The WVS was the largest of these organizations, with over one million members. Typical WVS activities included organizing evacuations, shelters, clothing exchanges and mobile canteens. The Women's Land Army/Scottish Land Army was reformed in 1938 so that women could be trained in agricultural work, leaving male workers free to go to war. Most WLA members were young women from the towns and cities. Annice Gibbs, who worked for the WLA Timber Corps, remembers an encounter with Italian prisoners of war (POWs). "After our training, we soon got used to heavy work, such as lifting pit-props and cutting them into various lengths for the coal mines."
With the onset of war, everything changed. If husbands joined the armed forces, or were sent away to do vital civilian work, mothers often ran the home alone - and had to get used to going out to work, as well. Young single women, often away from home for the first time, might be billeted miles from their families.
Flexible working hours, nurseries and other arrangements soon became commonplace to accommodate the needs of working women with children. Before long, women made up one third of the total workforce in the metal and chemical industries, as well as in shipbuilding and vehicle manufacture.
They worked on the railways, canals and on buses. Women built Waterloo Bridge in London.
Food, clothing, petrol, leather and other such items were rationed. Access to luxuries was severely restricted, though there was also a small black market trading illegally in controlled items. Families with a bit of land grew victory gardens (small home vegetable gardens), to supply themselves with food. Farmers converted to high value food products, especially grains, and reduced the output of meat.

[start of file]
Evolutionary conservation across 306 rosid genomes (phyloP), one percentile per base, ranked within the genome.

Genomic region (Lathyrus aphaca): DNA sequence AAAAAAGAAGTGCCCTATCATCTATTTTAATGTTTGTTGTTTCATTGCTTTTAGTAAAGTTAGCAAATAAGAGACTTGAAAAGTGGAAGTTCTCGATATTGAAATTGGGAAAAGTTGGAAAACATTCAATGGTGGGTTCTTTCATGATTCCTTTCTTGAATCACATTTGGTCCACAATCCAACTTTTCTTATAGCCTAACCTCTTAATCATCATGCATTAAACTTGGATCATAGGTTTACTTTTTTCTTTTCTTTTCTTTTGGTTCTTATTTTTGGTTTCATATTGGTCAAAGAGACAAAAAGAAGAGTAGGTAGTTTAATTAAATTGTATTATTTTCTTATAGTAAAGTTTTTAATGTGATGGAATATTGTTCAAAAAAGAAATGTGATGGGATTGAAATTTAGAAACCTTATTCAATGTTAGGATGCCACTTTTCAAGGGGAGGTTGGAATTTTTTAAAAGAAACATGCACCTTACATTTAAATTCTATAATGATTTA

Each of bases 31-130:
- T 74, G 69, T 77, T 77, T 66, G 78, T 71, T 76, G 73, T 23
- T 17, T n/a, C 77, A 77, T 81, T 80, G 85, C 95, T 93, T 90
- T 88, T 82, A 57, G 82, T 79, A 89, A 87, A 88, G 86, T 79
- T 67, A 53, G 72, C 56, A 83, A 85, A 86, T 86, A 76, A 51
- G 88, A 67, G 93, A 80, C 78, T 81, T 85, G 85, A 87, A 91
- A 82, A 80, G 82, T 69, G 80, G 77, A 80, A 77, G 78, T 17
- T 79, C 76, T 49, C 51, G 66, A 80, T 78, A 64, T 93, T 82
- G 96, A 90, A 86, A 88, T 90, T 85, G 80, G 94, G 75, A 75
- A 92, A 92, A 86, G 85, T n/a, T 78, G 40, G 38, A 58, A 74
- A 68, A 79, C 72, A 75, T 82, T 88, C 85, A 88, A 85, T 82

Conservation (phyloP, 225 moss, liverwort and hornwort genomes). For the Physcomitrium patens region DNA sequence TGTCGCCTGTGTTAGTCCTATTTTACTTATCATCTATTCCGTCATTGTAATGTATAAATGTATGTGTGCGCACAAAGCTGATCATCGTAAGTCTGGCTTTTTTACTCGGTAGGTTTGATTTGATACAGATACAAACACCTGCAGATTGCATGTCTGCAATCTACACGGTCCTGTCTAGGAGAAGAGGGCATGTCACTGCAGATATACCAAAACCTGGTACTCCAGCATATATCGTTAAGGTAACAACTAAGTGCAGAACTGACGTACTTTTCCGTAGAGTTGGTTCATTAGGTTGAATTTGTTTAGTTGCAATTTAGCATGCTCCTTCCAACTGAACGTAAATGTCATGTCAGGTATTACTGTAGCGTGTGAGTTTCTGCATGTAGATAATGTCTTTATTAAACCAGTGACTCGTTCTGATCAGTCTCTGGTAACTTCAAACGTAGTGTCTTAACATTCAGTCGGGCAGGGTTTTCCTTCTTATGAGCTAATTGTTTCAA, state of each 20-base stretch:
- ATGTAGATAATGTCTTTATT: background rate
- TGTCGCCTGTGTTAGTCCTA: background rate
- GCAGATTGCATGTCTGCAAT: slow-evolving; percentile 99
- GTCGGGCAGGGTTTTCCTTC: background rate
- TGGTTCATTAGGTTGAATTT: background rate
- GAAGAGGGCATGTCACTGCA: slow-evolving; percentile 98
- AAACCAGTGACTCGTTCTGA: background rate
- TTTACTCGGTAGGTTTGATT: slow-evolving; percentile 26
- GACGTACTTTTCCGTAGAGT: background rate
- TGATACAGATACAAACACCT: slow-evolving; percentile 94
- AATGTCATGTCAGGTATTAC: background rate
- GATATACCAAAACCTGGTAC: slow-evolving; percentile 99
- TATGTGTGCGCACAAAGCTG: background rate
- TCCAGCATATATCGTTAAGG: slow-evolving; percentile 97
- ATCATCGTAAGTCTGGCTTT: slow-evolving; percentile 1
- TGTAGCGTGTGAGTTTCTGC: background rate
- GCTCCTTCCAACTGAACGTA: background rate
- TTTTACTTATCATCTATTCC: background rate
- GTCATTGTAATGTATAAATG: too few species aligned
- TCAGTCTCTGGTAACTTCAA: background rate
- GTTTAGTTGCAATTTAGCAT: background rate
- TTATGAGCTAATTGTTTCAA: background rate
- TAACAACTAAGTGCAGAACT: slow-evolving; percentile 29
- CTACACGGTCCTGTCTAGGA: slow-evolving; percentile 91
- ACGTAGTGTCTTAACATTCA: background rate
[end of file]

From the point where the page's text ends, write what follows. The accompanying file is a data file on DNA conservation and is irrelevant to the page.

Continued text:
From very early in the war it was thought that the major cities of Britain, especially London, would come under air attack, which did happen. Some children were sent to Canada. Millions of children and some mothers were evacuated from London and other major cities when the war began, but they often filtered back. When the bombing began in September 1940 they evacuated again. The discovery of the poor health and hygiene of evacuees was a shock to Britons, and helped prepare the way for the Beveridge Plan. Children were only evacuated if they're parents agreed but in some cases they didn't have choice. The children were only allowed to take a few things with them including a gas mask, books, money, clothes, ration book and some small toys.
Belfast during the war